GOP counter Town Halls build momentum for 2010
Edwards is a Democrat in a Republican leaning district and in the past he has been successful at dodging the obvious conflicts by pushing a conservative message. The health care debate has been difficult to dodge and I think it has hurt him. Whether he can make voters forget in 2010 is another matter.
Republican challengers across the country have found a new way of capitalizing on the roiling emotions surrounding congressional health care town hall meetings.
Driven by intense voter interest in the topic, the almost-certain promise of media coverage and the opportunity to upstage incumbent Democrats, GOP candidates in state after state are holding their own health care town halls — and reveling in the subsequent publicity bonanza.
The health care events are proving to be a boon for those seeking to oust incumbents, delivering the most precious of political commodities — voter attention and local press coverage.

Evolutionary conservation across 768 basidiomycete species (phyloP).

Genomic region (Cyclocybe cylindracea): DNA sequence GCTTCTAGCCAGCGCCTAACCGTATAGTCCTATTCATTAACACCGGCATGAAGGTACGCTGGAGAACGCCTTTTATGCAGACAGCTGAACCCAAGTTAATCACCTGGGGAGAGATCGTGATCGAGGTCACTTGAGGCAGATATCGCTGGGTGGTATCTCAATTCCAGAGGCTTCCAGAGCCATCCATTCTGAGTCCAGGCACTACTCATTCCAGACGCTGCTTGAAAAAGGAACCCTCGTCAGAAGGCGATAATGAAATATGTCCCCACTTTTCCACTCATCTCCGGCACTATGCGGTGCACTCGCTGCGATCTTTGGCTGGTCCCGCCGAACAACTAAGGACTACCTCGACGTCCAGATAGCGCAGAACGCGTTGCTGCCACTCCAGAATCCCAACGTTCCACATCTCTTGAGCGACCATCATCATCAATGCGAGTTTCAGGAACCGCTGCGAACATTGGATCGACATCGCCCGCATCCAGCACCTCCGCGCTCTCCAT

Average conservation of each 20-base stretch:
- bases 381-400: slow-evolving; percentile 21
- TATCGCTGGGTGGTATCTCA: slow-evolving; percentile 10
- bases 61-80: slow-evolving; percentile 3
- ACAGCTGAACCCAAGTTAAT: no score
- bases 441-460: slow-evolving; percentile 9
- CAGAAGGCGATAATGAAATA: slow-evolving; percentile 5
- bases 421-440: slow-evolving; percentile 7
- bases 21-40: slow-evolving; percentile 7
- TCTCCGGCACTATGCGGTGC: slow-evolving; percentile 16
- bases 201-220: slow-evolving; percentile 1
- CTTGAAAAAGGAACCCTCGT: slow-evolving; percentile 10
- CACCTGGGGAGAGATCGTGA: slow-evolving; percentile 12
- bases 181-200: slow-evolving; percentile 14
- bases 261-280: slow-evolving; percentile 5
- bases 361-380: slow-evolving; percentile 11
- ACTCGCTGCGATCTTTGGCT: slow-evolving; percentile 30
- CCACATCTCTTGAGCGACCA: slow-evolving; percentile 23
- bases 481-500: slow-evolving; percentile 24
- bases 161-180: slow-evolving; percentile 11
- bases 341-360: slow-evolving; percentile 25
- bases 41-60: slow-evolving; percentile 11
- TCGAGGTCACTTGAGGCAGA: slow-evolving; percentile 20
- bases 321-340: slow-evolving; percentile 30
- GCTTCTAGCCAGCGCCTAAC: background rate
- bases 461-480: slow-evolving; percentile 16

Florida Republican Allen West, who is running against Rep. Ron Klein (D-Fla.), said his Deerfield Beach town hall meeting earlier this month drew several hundred local residents, many of whom stayed long after the 90-minute session ended to chat with him.
Just as important, the event was the subject of extensive media coverage and was streamed live on a local news website.
I think there are two questions that will continue to give him problems. One is the lack of tort reform in the "health care reform" legislation. The other is a political question. How can he claim to be a conservative and vote for Nancy Pelosi for speaker?
These counter Town Hall meetings also are an indication that the Democrat attacks on critcs of their plan are way off the mark.